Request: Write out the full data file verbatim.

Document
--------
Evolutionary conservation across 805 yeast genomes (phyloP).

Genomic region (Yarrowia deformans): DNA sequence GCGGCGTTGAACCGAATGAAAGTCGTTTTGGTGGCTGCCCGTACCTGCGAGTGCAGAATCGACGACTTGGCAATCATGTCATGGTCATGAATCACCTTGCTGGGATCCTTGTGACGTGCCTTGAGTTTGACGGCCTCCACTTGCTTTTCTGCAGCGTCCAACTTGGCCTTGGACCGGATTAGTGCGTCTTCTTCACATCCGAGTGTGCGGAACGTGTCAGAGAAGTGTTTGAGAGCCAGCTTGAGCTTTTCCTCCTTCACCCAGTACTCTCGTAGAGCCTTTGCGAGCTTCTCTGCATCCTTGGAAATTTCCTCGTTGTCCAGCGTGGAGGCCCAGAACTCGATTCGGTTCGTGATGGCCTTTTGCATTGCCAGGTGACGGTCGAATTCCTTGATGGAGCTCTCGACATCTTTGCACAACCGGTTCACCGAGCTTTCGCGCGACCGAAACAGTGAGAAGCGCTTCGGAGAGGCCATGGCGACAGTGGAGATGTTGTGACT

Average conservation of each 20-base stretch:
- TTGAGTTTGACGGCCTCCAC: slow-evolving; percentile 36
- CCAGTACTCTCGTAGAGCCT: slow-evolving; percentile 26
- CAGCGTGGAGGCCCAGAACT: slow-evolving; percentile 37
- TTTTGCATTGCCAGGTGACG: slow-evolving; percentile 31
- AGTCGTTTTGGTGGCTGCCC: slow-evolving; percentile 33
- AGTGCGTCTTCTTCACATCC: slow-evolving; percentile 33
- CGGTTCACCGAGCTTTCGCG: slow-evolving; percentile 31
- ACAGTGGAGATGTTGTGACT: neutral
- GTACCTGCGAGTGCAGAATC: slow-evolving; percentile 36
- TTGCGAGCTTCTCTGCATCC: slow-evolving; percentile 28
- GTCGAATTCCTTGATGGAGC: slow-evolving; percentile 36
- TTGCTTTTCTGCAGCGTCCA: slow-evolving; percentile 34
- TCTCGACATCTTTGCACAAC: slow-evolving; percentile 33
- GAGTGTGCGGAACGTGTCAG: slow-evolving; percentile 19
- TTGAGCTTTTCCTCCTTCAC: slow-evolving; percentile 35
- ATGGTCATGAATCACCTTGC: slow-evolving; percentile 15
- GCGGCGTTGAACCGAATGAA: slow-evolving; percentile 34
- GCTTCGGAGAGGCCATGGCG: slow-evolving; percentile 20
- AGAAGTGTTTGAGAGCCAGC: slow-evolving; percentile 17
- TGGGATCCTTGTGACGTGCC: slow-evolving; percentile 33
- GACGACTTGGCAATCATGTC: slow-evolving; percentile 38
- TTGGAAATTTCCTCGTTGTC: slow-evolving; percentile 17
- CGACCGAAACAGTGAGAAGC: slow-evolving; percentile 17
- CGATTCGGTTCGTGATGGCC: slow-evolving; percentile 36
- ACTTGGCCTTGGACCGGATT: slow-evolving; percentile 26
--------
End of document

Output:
Evolutionary conservation across 805 yeast genomes (phyloP).

Genomic region (Yarrowia deformans): DNA sequence GCGGCGTTGAACCGAATGAAAGTCGTTTTGGTGGCTGCCCGTACCTGCGAGTGCAGAATCGACGACTTGGCAATCATGTCATGGTCATGAATCACCTTGCTGGGATCCTTGTGACGTGCCTTGAGTTTGACGGCCTCCACTTGCTTTTCTGCAGCGTCCAACTTGGCCTTGGACCGGATTAGTGCGTCTTCTTCACATCCGAGTGTGCGGAACGTGTCAGAGAAGTGTTTGAGAGCCAGCTTGAGCTTTTCCTCCTTCACCCAGTACTCTCGTAGAGCCTTTGCGAGCTTCTCTGCATCCTTGGAAATTTCCTCGTTGTCCAGCGTGGAGGCCCAGAACTCGATTCGGTTCGTGATGGCCTTTTGCATTGCCAGGTGACGGTCGAATTCCTTGATGGAGCTCTCGACATCTTTGCACAACCGGTTCACCGAGCTTTCGCGCGACCGAAACAGTGAGAAGCGCTTCGGAGAGGCCATGGCGACAGTGGAGATGTTGTGACT

Average conservation of each 20-base stretch:
- TTGAGTTTGACGGCCTCCAC: slow-evolving; percentile 36
- CCAGTACTCTCGTAGAGCCT: slow-evolving; percentile 26
- CAGCGTGGAGGCCCAGAACT: slow-evolving; percentile 37
- TTTTGCATTGCCAGGTGACG: slow-evolving; percentile 31
- AGTCGTTTTGGTGGCTGCCC: slow-evolving; percentile 33
- AGTGCGTCTTCTTCACATCC: slow-evolving; percentile 33
- CGGTTCACCGAGCTTTCGCG: slow-evolving; percentile 31
- ACAGTGGAGATGTTGTGACT: neutral
- GTACCTGCGAGTGCAGAATC: slow-evolving; percentile 36
- TTGCGAGCTTCTCTGCATCC: slow-evolving; percentile 28
- GTCGAATTCCTTGATGGAGC: slow-evolving; percentile 36
- TTGCTTTTCTGCAGCGTCCA: slow-evolving; percentile 34
- TCTCGACATCTTTGCACAAC: slow-evolving; percentile 33
- GAGTGTGCGGAACGTGTCAG: slow-evolving; percentile 19
- TTGAGCTTTTCCTCCTTCAC: slow-evolving; percentile 35
- ATGGTCATGAATCACCTTGC: slow-evolving; percentile 15
- GCGGCGTTGAACCGAATGAA: slow-evolving; percentile 34
- GCTTCGGAGAGGCCATGGCG: slow-evolving; percentile 20
- AGAAGTGTTTGAGAGCCAGC: slow-evolving; percentile 17
- TGGGATCCTTGTGACGTGCC: slow-evolving; percentile 33
- GACGACTTGGCAATCATGTC: slow-evolving; percentile 38
- TTGGAAATTTCCTCGTTGTC: slow-evolving; percentile 17
- CGACCGAAACAGTGAGAAGC: slow-evolving; percentile 17
- CGATTCGGTTCGTGATGGCC: slow-evolving; percentile 36
- ACTTGGCCTTGGACCGGATT: slow-evolving; percentile 26